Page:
Scientists find way to measure new cancer drug success

Cancer Research UK-funded scientists have discovered a new way to measure the success of experimental cancer treatments.

The method involves an imaging technique called positron emission tomography (PET) which reveals the levels of cancer drugs in healthy and cancerous tissues.

It can be used to determine the best dose of a new drug - one that destroys cancer cells but does not harm healthy tissue.

According to Eric Aboagye, lead author from Imperial College London, the new technique could provide a "significant boost" to scientists who are testing new drugs.

"We hope this will significantly reduce the costs of drug discovery - deciding to stop researching drugs that will be ineffective at an early stage could cut overall costs for drug discovery by up to seven per cent," he claimed.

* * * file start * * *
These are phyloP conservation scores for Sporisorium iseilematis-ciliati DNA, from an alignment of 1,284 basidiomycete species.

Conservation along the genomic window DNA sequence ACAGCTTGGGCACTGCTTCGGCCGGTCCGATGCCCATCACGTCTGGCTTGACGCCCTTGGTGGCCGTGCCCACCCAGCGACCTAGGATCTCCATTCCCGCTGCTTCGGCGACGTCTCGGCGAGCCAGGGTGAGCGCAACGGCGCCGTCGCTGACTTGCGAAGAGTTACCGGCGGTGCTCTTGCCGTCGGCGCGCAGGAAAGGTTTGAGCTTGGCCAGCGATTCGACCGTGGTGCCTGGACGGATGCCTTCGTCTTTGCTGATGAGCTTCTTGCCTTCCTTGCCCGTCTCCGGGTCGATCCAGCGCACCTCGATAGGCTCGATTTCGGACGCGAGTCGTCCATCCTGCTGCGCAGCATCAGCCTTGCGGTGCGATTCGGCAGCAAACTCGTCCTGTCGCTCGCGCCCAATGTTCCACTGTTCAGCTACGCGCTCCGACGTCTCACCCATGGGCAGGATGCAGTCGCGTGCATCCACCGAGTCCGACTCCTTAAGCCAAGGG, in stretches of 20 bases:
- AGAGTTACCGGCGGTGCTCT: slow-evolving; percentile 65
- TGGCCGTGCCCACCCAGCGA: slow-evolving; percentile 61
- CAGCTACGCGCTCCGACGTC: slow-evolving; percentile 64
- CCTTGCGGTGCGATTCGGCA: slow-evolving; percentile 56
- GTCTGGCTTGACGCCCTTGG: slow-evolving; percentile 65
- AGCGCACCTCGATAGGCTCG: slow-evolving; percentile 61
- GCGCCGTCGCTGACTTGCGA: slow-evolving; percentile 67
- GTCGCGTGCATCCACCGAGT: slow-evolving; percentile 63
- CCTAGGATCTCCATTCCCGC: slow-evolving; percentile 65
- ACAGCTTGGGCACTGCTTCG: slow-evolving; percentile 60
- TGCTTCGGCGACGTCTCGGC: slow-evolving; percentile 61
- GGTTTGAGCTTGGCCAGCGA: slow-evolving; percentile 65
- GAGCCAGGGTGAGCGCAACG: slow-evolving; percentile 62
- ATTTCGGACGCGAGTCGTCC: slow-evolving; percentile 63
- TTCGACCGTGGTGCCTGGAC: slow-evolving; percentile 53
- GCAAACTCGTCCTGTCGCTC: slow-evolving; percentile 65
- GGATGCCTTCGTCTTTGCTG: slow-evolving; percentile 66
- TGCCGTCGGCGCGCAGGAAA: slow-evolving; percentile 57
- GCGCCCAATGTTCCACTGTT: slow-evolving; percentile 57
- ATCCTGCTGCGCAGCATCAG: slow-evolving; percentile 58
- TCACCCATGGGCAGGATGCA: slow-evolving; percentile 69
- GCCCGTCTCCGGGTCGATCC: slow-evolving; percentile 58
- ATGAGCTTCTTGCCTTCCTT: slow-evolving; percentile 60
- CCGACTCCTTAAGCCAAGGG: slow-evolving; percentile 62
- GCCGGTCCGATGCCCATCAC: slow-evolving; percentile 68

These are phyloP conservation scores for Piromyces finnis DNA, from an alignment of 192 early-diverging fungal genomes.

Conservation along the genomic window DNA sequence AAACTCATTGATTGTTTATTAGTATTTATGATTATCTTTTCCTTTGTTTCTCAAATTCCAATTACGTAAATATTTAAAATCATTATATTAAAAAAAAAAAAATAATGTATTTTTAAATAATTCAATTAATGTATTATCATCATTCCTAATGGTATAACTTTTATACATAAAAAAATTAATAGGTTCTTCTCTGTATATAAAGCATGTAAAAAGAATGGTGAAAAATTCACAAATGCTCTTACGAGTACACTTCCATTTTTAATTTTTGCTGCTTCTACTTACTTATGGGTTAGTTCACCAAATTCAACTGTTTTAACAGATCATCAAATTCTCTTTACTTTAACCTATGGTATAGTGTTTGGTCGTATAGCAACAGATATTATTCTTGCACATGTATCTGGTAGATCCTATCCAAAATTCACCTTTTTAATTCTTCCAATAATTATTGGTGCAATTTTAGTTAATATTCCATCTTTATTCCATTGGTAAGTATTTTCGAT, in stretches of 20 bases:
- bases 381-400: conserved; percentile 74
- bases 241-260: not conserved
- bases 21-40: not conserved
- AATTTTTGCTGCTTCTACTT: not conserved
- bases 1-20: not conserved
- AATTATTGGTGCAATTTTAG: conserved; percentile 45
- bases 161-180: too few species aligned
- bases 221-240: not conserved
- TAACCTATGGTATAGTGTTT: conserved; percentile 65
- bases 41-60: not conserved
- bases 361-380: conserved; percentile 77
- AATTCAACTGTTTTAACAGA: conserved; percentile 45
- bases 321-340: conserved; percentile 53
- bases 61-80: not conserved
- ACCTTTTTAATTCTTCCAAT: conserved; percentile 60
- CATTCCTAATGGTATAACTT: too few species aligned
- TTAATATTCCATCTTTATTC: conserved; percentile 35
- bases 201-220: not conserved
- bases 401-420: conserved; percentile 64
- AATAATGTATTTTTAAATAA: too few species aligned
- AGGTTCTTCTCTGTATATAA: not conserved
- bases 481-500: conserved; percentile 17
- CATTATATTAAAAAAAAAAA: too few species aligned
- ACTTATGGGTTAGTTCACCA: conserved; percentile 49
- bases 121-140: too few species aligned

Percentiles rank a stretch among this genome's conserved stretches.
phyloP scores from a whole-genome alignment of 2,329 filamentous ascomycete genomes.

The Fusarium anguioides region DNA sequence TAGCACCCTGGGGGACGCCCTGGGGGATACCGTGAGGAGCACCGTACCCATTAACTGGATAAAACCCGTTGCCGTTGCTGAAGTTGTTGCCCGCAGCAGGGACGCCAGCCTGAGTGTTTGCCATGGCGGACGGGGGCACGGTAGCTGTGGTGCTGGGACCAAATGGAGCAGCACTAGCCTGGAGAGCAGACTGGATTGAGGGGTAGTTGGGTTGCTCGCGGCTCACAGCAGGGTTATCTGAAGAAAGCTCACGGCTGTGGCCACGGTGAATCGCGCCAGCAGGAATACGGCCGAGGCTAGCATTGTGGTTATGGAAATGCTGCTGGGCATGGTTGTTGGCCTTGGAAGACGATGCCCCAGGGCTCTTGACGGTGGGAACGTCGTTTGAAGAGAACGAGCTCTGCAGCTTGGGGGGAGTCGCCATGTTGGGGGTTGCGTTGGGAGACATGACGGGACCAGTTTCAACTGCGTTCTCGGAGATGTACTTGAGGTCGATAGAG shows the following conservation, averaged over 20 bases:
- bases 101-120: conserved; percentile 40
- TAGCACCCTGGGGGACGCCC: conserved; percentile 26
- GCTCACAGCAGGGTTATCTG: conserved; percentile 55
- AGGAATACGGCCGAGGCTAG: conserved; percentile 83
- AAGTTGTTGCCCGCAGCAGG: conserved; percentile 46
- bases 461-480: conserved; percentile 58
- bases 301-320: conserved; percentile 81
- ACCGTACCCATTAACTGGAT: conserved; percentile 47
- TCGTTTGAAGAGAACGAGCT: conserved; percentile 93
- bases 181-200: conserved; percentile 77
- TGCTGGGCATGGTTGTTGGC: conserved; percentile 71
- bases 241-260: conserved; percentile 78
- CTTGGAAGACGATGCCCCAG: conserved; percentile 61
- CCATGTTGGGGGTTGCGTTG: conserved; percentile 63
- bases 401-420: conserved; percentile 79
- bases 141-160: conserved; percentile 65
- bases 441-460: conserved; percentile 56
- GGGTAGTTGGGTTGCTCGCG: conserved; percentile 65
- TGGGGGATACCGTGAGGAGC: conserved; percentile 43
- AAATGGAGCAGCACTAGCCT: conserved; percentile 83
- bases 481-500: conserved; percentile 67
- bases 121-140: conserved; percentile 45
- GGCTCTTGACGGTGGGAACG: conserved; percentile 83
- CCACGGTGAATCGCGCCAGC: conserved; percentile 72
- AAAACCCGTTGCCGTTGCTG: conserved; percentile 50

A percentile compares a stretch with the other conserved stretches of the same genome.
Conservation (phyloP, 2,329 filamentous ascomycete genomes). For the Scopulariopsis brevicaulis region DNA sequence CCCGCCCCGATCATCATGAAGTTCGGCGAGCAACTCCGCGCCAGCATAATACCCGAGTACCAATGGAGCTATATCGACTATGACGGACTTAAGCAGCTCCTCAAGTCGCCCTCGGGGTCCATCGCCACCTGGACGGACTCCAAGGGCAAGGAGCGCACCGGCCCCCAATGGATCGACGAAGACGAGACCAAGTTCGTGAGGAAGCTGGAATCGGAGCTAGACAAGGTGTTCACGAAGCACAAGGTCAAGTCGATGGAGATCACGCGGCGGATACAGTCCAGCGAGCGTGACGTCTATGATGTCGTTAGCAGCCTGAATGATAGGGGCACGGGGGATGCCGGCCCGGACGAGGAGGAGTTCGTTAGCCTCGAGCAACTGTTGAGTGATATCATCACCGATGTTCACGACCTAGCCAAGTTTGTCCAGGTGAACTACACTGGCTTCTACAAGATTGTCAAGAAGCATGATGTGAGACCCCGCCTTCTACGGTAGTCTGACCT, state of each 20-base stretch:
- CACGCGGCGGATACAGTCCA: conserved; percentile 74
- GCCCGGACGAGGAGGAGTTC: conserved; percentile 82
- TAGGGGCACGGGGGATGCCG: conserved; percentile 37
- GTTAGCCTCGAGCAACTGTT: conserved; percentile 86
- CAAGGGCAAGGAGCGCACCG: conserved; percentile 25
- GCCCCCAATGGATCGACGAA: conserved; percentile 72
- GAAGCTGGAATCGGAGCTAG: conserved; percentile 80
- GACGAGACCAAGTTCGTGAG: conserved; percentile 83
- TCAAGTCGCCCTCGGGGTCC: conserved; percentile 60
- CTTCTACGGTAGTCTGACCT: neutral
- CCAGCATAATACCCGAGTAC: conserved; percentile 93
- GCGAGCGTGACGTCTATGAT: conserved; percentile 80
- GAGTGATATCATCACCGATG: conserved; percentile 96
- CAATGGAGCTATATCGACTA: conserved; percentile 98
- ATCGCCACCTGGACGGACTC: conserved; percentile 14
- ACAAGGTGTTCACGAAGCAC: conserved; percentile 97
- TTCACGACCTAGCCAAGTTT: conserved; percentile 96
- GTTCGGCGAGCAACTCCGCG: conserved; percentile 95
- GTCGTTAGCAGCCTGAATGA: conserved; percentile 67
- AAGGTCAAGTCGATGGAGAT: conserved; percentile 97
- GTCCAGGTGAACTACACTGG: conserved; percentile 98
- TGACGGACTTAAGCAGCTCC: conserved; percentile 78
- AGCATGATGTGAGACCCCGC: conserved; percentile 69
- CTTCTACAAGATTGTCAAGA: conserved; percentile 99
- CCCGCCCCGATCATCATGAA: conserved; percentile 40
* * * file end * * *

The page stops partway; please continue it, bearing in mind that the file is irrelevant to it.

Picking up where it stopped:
Cancer Research UK supports more than 4,250 scientists, doctors and nurses in a bid to study all aspects of cancer.

The charity is the leading developer of new anti-cancer treatments in Europe and spent a total of £344 million on scientific research in 2007/08.

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Scientists find way to measure new cancer drug success
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